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Lance Dickie / Seattle Times editorial columnist
Unsettled by the horror of unfathomable violence
I called the Oregon State Penitentiary to make sure someone was still locked up. He is in there; Delta block, fifth tier, in a single cell. The crazy bastard.
Twenty-five years ago, May 7, Lawrence Moore walked into a packed Salem, Ore., tavern on a Thursday "Ladies Night" and emptied his pistol into the crowd. He stepped outside, reloaded, and went back inside to finish the job. As one wave of horror ebbed, another began.
Four people were killed and 19 wounded. Every one a stranger to him.
The coincidence of an anniversary connected to that bloody night I covered as a reporter may have inspired my curiosity, but it was the murders this spring on East Capitol Hill that really shoved Salem's tragedy back into my consciousness.
In March, 28-year-old Kyle Huff murdered a half-dozen young people and wounded two others. He barely knew them. They had invited him into their house after a nearby rave to keep the party going. In the early morning light, he briefly slipped away — offended, addled or ignored — to arm himself and return with belts of ammunition, a 12-gauge shotgun and a semiautomatic pistol.
Interrupted in his rampage, Huff shot and killed himself that Saturday morning after he was confronted by a police officer.
The link between the two mass murders is that neither tragedy will ever be explained or understood. And that is the scary part for me, and, I guess, most of us.
Moore and Huff were a pair of unremarkable and unnoticed 20-somethings with demons, perhaps connected to being unremarkable and unnoticed. Their motivations will never be divined. Huff is dead, and throughout a trial and 25 years behind bars, Moore has never revealed himself.
My heart does not bleed for either man. That bothers me.
Moore is going nowhere. A jury could not abide sending him to a mental institution. He is locked up for life, working in the prison kitchen, and keeping to himself. One disciplinary infraction in a quarter-century: refusal to provide a urine sample.
Huff is dead and Moore is deprived of his freedom, but in our revelatory culture, the fact their crimes remain unexplained and undissected is almost like getting away with it.
As much as we desire a measure of predictability and certainty in our lives, the unexpected happens with depressing regularity, as your morning newspaper will attest. Absent insight, let alone wisdom, we cope by appending bits of rationalization to bad circumstances.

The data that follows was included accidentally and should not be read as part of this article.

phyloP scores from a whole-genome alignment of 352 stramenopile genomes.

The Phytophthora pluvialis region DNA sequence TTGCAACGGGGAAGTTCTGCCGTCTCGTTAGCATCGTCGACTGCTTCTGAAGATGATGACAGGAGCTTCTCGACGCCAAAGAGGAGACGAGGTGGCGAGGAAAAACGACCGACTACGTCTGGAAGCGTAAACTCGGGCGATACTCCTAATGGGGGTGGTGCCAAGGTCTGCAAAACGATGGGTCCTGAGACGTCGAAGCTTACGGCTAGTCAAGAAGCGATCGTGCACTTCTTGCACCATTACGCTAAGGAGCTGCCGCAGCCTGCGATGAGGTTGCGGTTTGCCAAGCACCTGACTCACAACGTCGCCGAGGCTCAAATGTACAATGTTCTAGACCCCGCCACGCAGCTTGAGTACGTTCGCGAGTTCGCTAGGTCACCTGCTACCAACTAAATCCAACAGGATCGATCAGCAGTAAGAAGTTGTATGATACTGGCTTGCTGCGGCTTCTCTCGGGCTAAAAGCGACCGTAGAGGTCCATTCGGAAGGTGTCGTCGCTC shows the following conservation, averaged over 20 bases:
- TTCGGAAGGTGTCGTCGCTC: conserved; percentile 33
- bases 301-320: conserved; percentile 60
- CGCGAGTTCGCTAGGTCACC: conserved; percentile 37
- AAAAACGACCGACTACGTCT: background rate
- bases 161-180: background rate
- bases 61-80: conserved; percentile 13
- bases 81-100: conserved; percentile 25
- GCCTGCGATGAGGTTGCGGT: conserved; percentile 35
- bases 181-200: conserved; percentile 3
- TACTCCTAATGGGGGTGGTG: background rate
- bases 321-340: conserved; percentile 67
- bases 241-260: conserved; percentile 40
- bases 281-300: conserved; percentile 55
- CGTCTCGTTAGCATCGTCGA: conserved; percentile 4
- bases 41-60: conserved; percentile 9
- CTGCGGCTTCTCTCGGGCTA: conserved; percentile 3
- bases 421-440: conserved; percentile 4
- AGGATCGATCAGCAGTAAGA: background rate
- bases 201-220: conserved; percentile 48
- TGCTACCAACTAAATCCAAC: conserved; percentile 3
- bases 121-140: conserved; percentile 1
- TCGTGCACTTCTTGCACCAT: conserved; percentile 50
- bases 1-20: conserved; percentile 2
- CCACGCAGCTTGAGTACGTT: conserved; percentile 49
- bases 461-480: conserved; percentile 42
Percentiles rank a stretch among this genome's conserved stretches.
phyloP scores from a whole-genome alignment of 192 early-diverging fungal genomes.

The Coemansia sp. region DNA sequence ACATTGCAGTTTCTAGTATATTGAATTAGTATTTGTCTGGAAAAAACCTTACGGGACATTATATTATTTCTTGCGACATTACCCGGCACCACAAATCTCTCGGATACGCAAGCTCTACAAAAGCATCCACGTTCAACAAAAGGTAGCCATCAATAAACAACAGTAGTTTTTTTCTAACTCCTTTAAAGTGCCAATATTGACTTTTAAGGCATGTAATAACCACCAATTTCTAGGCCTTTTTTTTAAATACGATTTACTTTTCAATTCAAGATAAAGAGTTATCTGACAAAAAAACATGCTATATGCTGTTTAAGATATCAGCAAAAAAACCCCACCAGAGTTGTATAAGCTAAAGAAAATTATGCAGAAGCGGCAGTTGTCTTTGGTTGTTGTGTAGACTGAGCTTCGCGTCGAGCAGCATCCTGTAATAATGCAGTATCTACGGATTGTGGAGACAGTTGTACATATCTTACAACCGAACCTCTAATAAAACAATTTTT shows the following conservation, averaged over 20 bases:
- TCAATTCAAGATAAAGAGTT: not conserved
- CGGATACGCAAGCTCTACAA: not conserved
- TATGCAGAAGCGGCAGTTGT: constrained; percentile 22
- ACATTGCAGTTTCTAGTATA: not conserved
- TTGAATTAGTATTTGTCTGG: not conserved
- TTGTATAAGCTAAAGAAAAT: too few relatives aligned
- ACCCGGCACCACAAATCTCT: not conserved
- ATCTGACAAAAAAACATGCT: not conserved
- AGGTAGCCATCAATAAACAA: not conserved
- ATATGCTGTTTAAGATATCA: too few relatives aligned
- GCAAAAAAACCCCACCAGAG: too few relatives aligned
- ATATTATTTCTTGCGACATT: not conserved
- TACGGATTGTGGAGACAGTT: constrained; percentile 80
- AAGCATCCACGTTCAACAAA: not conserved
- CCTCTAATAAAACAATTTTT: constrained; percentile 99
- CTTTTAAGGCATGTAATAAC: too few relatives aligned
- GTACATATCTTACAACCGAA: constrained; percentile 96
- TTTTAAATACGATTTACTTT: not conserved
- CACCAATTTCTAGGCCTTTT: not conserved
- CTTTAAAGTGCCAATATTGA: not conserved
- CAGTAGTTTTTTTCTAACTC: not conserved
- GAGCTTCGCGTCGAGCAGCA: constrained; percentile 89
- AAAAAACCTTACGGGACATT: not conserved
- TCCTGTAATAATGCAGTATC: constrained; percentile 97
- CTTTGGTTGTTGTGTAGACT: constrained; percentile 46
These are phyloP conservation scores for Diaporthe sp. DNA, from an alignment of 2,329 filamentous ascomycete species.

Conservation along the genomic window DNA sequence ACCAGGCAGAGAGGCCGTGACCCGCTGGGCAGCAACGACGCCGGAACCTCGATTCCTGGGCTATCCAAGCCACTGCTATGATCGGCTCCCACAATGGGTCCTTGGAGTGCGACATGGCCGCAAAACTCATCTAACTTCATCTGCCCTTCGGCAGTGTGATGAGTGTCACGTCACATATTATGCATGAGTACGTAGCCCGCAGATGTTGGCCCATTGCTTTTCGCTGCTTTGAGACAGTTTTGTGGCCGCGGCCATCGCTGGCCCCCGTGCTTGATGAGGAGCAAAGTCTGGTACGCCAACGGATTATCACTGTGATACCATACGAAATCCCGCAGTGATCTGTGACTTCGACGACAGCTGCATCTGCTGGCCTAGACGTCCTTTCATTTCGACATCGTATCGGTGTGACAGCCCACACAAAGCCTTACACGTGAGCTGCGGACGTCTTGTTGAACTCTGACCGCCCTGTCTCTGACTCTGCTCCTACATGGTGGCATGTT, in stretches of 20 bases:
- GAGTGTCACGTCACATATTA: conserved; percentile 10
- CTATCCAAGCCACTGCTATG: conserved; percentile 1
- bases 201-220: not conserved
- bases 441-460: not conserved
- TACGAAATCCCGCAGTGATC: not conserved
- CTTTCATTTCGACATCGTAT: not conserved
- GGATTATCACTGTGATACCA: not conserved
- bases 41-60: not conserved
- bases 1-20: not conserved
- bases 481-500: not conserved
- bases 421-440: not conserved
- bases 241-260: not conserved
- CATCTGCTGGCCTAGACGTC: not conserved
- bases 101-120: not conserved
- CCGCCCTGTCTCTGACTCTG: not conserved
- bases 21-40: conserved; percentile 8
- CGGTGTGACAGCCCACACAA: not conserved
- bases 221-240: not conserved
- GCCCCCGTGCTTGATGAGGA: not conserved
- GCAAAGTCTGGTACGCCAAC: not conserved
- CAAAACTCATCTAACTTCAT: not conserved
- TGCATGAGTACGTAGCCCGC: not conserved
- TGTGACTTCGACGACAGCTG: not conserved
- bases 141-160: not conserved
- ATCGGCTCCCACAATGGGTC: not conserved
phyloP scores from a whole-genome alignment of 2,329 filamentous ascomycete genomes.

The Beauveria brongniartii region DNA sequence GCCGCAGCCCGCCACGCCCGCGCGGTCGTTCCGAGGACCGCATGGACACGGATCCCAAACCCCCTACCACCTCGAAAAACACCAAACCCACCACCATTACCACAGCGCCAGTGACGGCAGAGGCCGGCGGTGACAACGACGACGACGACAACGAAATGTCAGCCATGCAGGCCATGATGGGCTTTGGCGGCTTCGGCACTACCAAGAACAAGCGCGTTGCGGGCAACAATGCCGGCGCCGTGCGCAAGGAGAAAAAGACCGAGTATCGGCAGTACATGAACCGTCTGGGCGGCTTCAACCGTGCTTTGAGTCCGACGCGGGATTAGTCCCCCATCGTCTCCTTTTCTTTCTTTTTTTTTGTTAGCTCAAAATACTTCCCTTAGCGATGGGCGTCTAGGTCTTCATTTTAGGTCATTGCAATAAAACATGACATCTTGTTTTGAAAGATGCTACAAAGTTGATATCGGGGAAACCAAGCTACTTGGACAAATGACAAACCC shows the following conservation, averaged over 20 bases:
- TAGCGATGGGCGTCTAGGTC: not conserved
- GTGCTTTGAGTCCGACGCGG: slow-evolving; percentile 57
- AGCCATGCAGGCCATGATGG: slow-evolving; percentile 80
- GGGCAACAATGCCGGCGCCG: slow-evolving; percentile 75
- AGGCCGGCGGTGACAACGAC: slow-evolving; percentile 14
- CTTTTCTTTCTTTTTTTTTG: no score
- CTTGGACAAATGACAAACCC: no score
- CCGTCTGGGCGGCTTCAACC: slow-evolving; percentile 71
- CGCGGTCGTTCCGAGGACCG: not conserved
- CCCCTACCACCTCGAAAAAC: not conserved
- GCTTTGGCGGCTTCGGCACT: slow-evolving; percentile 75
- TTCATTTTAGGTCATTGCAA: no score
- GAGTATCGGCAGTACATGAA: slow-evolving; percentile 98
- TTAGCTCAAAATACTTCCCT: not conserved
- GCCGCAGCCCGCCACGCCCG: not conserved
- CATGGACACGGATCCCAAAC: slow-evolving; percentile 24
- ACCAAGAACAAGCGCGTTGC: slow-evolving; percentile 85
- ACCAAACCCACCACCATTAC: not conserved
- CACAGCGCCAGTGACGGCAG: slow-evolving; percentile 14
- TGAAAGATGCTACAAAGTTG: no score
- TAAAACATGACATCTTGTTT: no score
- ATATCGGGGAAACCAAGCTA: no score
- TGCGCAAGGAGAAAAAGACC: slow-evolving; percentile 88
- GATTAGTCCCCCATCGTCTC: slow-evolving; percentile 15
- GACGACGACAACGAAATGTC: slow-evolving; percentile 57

Any proximity to abused substances, bad neighborhoods, weapons, desperate poor people or bored rich people, dicey weather, fractured families, high speeds, tobacco, arrogance, intolerance and too little or too much government is glommed onto to start a sentence, "Well, of course ... ."
Even those mindless workplace killers who go postal on their co-workers have a connection to a universal font of frustration recognized by those repelled by the violence.
Huff and Moore make all those who learn of their murderous deeds absolutely vulnerable. Utterly random violence lurks in dark recesses. And the victims, survivors and loved ones do not have the thinnest reed of explanation to steady themselves.
A Washington State Patrol forensics report released Tuesday concluded it was highly probable a note found in April in a trash bin was authored by Huff. And still he will be hard to fathom through his sketchy suicide note. But we've all watched enough Oprah, Dr. Phil and CSI to try. His scrawled lament about a sex-drenched society sounds like a hungry soul staring in a bakery window, or a wounded heart, deeply scarred by a very bad experience at a very young age.
Sadly, no one can possibly know all that drove a young man to mass murder, on Capitol Hill or in Salem.
Twenty-five years from now, memories of Kyle Huff will still upset those who recall a horrific crime whose mystery made it all the more disturbing.
Lance Dickie's column appears regularly on editorial pages of The Times. His e-mail address is firstname.lastname@example.org
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